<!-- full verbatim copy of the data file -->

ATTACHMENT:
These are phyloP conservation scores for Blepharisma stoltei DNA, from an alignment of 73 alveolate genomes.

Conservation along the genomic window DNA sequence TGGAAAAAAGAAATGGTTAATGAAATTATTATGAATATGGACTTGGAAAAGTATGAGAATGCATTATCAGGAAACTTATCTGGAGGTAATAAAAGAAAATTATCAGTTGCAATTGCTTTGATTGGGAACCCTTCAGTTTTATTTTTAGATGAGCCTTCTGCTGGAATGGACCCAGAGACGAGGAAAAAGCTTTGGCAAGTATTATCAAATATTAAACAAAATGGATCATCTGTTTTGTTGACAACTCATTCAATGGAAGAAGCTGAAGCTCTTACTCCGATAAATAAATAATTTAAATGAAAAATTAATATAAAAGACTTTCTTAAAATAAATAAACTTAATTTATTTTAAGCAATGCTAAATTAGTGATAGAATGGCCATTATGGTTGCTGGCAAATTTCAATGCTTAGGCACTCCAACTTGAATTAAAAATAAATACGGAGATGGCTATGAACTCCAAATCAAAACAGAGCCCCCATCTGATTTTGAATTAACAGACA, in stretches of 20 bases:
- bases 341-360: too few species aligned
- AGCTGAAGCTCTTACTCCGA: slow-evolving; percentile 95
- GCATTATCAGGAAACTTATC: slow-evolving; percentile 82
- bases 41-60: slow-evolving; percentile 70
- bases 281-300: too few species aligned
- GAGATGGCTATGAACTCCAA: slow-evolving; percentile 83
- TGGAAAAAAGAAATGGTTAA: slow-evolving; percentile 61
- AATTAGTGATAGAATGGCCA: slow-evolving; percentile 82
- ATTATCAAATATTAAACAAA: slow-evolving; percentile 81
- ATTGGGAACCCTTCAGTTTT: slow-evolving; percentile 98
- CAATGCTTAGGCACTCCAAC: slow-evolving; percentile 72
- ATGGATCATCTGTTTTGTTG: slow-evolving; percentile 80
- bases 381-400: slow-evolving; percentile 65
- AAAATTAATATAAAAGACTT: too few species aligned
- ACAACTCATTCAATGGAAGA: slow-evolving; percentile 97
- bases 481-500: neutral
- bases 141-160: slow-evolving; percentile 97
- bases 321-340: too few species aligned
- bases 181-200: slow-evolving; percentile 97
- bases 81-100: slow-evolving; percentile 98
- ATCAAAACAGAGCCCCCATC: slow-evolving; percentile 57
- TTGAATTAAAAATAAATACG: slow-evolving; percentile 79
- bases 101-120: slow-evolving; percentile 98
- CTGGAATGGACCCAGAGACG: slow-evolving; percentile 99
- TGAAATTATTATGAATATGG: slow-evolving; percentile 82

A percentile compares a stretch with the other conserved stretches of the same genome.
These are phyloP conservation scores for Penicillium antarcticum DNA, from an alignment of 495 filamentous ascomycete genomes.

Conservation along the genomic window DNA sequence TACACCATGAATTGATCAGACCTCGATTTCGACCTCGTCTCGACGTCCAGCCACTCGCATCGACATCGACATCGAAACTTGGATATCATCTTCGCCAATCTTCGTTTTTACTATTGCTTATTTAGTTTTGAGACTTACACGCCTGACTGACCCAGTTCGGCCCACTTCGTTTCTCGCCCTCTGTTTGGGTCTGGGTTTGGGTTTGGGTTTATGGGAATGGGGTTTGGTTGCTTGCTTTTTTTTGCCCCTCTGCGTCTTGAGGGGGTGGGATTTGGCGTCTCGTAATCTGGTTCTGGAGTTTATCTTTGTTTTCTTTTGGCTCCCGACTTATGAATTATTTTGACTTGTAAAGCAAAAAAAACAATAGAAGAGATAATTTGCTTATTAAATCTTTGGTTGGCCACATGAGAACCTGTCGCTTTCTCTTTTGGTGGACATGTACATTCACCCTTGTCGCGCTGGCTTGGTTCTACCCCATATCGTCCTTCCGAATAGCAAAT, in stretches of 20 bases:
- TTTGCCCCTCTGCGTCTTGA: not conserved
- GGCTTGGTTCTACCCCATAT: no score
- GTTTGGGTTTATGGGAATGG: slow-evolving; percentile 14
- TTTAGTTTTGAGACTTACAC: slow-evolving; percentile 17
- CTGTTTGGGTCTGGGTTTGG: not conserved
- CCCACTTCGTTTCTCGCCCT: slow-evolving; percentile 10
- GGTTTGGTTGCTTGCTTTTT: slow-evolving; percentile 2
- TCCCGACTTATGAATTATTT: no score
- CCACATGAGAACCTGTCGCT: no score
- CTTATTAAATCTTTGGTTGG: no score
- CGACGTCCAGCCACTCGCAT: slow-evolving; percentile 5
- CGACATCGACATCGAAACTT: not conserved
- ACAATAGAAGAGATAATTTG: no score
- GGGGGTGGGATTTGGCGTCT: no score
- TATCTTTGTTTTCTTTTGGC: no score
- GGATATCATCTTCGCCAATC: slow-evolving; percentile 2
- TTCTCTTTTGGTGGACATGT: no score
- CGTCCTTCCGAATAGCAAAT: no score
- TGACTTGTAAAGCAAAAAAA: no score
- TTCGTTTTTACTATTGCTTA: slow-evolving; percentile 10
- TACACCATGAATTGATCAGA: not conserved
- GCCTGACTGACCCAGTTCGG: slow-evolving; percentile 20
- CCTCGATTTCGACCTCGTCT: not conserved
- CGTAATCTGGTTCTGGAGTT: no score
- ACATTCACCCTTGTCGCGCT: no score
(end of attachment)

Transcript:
These are phyloP conservation scores for Blepharisma stoltei DNA, from an alignment of 73 alveolate genomes.

Conservation along the genomic window DNA sequence TGGAAAAAAGAAATGGTTAATGAAATTATTATGAATATGGACTTGGAAAAGTATGAGAATGCATTATCAGGAAACTTATCTGGAGGTAATAAAAGAAAATTATCAGTTGCAATTGCTTTGATTGGGAACCCTTCAGTTTTATTTTTAGATGAGCCTTCTGCTGGAATGGACCCAGAGACGAGGAAAAAGCTTTGGCAAGTATTATCAAATATTAAACAAAATGGATCATCTGTTTTGTTGACAACTCATTCAATGGAAGAAGCTGAAGCTCTTACTCCGATAAATAAATAATTTAAATGAAAAATTAATATAAAAGACTTTCTTAAAATAAATAAACTTAATTTATTTTAAGCAATGCTAAATTAGTGATAGAATGGCCATTATGGTTGCTGGCAAATTTCAATGCTTAGGCACTCCAACTTGAATTAAAAATAAATACGGAGATGGCTATGAACTCCAAATCAAAACAGAGCCCCCATCTGATTTTGAATTAACAGACA, in stretches of 20 bases:
- bases 341-360: too few species aligned
- AGCTGAAGCTCTTACTCCGA: slow-evolving; percentile 95
- GCATTATCAGGAAACTTATC: slow-evolving; percentile 82
- bases 41-60: slow-evolving; percentile 70
- bases 281-300: too few species aligned
- GAGATGGCTATGAACTCCAA: slow-evolving; percentile 83
- TGGAAAAAAGAAATGGTTAA: slow-evolving; percentile 61
- AATTAGTGATAGAATGGCCA: slow-evolving; percentile 82
- ATTATCAAATATTAAACAAA: slow-evolving; percentile 81
- ATTGGGAACCCTTCAGTTTT: slow-evolving; percentile 98
- CAATGCTTAGGCACTCCAAC: slow-evolving; percentile 72
- ATGGATCATCTGTTTTGTTG: slow-evolving; percentile 80
- bases 381-400: slow-evolving; percentile 65
- AAAATTAATATAAAAGACTT: too few species aligned
- ACAACTCATTCAATGGAAGA: slow-evolving; percentile 97
- bases 481-500: neutral
- bases 141-160: slow-evolving; percentile 97
- bases 321-340: too few species aligned
- bases 181-200: slow-evolving; percentile 97
- bases 81-100: slow-evolving; percentile 98
- ATCAAAACAGAGCCCCCATC: slow-evolving; percentile 57
- TTGAATTAAAAATAAATACG: slow-evolving; percentile 79
- bases 101-120: slow-evolving; percentile 98
- CTGGAATGGACCCAGAGACG: slow-evolving; percentile 99
- TGAAATTATTATGAATATGG: slow-evolving; percentile 82

A percentile compares a stretch with the other conserved stretches of the same genome.
These are phyloP conservation scores for Penicillium antarcticum DNA, from an alignment of 495 filamentous ascomycete genomes.

Conservation along the genomic window DNA sequence TACACCATGAATTGATCAGACCTCGATTTCGACCTCGTCTCGACGTCCAGCCACTCGCATCGACATCGACATCGAAACTTGGATATCATCTTCGCCAATCTTCGTTTTTACTATTGCTTATTTAGTTTTGAGACTTACACGCCTGACTGACCCAGTTCGGCCCACTTCGTTTCTCGCCCTCTGTTTGGGTCTGGGTTTGGGTTTGGGTTTATGGGAATGGGGTTTGGTTGCTTGCTTTTTTTTGCCCCTCTGCGTCTTGAGGGGGTGGGATTTGGCGTCTCGTAATCTGGTTCTGGAGTTTATCTTTGTTTTCTTTTGGCTCCCGACTTATGAATTATTTTGACTTGTAAAGCAAAAAAAACAATAGAAGAGATAATTTGCTTATTAAATCTTTGGTTGGCCACATGAGAACCTGTCGCTTTCTCTTTTGGTGGACATGTACATTCACCCTTGTCGCGCTGGCTTGGTTCTACCCCATATCGTCCTTCCGAATAGCAAAT, in stretches of 20 bases:
- TTTGCCCCTCTGCGTCTTGA: not conserved
- GGCTTGGTTCTACCCCATAT: no score
- GTTTGGGTTTATGGGAATGG: slow-evolving; percentile 14
- TTTAGTTTTGAGACTTACAC: slow-evolving; percentile 17
- CTGTTTGGGTCTGGGTTTGG: not conserved
- CCCACTTCGTTTCTCGCCCT: slow-evolving; percentile 10
- GGTTTGGTTGCTTGCTTTTT: slow-evolving; percentile 2
- TCCCGACTTATGAATTATTT: no score
- CCACATGAGAACCTGTCGCT: no score
- CTTATTAAATCTTTGGTTGG: no score
- CGACGTCCAGCCACTCGCAT: slow-evolving; percentile 5
- CGACATCGACATCGAAACTT: not conserved
- ACAATAGAAGAGATAATTTG: no score
- GGGGGTGGGATTTGGCGTCT: no score
- TATCTTTGTTTTCTTTTGGC: no score
- GGATATCATCTTCGCCAATC: slow-evolving; percentile 2
- TTCTCTTTTGGTGGACATGT: no score
- CGTCCTTCCGAATAGCAAAT: no score
- TGACTTGTAAAGCAAAAAAA: no score
- TTCGTTTTTACTATTGCTTA: slow-evolving; percentile 10
- TACACCATGAATTGATCAGA: not conserved
- GCCTGACTGACCCAGTTCGG: slow-evolving; percentile 20
- CCTCGATTTCGACCTCGTCT: not conserved
- CGTAATCTGGTTCTGGAGTT: no score
- ACATTCACCCTTGTCGCGCT: no score